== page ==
Jan 4, 1969 Burntollet Bridge
Summary of Main Events
The People's Democracy decided to go ahead with a four-day march from Belfast to Derry, starting on 1 January. The march would be the acid test of the government's intentions. Either the government would face up to the extreme right of its own Unionist Party and protect the march from the 'harassing and hindering' immediately threatened by Major Bunting, or it would be exposed as impotent in the face of sectarian thuggery, and Westminster would be forced to intervene, re-opening the whole Irish question for the first time in 50 years. The march was modelled on the Selma-Montgomery march in Alabama in 1966, which had exposed the racist thuggery of America's deep South and forced the US government into major reforms.
Michael Farrell (1976) Northern Ireland The Orange State London: Pluto Press. (p.249)
Available police forces did not provide adequate protection to People's Democracy marchers at Burntollet Bridge and in or near Irish Street, Londonderry on 4th January 1969. There were instances of police indiscipline and violence towards persons unassociated with rioting or disorder on 4th/ 5th January in Londonderry and these provoked serious hostility to the police, particularly among the Catholic population of Londonderry, and an increasing disbelief in their impartiality towards non-Unionists
(paragraphs 97-101 and 177).
Cameron Report. Disturbances in Northern Ireland. September 1969. (Cmd 532) (Summary of Conclusions; paragraph 15)
The People's Democracy March left Belfast on 1 January and arrived in Derry on 4 January 1969. The march had been organised by a group called People's Democracy which had been formed on 9 October 1968 and mainly consisted of students from the Queen's University of Belfast. The march was intended to increase the pressure for social justice and to draw attention to events in Northern Ireland since the Derry March on 5 October 1968.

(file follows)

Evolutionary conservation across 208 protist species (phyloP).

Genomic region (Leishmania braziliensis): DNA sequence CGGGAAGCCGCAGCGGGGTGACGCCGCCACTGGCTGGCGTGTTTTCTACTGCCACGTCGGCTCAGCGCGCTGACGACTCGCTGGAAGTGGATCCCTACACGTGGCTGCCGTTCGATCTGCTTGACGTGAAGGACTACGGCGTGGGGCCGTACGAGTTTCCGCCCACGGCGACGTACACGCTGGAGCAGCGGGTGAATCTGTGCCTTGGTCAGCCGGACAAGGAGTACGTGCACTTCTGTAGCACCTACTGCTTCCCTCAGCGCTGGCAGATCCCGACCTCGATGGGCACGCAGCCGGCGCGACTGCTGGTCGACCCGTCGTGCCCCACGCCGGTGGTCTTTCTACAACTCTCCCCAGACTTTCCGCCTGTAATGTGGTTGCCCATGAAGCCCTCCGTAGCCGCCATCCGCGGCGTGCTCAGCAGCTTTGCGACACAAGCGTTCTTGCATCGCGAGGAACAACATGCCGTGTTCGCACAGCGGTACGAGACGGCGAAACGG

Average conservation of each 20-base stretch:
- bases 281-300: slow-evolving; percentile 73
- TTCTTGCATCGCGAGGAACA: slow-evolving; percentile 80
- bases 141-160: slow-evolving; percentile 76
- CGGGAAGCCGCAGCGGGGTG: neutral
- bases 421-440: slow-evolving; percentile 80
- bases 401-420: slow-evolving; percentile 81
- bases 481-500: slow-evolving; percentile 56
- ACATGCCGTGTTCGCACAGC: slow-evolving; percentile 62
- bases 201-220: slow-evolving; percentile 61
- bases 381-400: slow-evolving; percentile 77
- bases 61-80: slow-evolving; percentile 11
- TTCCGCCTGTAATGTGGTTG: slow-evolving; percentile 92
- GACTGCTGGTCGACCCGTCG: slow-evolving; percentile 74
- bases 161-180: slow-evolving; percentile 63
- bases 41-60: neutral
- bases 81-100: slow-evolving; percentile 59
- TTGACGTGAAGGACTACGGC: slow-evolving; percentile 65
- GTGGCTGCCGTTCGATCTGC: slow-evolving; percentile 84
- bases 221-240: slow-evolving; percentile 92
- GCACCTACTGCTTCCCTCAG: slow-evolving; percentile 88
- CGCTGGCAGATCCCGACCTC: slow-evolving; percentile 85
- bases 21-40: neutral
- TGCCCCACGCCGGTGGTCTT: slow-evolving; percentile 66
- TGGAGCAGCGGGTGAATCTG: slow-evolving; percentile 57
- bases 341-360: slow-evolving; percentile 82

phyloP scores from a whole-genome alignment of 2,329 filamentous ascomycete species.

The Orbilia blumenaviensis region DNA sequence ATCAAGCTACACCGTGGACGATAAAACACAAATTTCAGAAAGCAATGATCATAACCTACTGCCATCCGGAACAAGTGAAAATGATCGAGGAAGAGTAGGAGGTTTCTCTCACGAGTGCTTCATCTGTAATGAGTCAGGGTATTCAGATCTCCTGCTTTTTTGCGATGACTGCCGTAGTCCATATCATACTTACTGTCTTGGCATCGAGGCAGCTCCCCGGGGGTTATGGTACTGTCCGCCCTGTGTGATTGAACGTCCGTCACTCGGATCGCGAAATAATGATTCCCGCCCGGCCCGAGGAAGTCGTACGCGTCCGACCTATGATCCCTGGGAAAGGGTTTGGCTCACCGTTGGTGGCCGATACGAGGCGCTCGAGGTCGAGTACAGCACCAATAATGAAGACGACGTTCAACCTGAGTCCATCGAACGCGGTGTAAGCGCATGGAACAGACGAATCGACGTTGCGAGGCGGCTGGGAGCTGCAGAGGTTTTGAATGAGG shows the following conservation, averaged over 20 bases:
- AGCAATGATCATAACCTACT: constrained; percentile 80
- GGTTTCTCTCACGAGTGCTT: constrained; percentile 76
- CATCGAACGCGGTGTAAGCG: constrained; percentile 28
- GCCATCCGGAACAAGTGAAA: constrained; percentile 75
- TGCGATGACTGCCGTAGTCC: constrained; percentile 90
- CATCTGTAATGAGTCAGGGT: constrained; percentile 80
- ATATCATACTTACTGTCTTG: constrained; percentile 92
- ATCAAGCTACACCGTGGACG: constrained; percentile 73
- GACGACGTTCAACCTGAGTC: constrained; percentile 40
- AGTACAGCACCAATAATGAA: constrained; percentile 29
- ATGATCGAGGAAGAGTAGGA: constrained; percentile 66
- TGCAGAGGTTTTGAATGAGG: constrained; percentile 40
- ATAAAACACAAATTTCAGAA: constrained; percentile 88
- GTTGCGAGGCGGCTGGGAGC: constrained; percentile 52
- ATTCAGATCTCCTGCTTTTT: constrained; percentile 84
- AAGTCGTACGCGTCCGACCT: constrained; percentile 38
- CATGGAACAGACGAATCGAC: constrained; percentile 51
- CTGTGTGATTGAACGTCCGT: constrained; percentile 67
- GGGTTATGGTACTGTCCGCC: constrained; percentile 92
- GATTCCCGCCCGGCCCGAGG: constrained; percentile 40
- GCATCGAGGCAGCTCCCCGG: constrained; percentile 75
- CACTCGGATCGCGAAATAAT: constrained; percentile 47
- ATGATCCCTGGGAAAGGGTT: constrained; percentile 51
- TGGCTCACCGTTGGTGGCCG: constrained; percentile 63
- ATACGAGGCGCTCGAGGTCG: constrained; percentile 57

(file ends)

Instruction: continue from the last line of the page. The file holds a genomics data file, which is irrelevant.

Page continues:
Loyalists viewed the People's Democracy and the march as another attempt to undermine the Unionist government of Northern Ireland. A number of leading Loyalists, including Ronald Bunting and Ian Paisley, had indicated in advance of the march that they would be calling on 'the Loyal citizens of Ulster' to 'harrass and harry' the four-day march.
On each day of the march groups of Loyalists confronted, jostled, and physically attacked those taking part in the march. At no time did the Royal Ulster Constabulary (RUC), who were accompanying the march, make any effort to prevent these attacks. The most serious incidents occurred on the last day between Claudy and Derry. The march was ambushed at Burntollet Bridge by approximately 200 Loyalists, including off-duty members of the 'B-Specials', and 13 marchers required hospital treatment.
The march was again attacked as it passed through the Waterside area of Derry. Later in the evening members of the RUC attacked people and property in the Bogside area of Derry sparking several days of serious rioting.
The way in which the police mishandled the People's Democracy march confirmed the opinion of many Catholics that the RUC could not be trusted to provide impartial policing in Northern Ireland. The events also further alienated many in the Catholic population from the Northern Ireland state. The march also marked the point where concerns about civil rights were beginning to give way to questions related to national identity and the constitutional position of Northern Ireland.
As what was left of the marchers continued on to Derry they were also attacked twice in Derry’s Waterside before receiving a rousing welcome in Guildhall Square.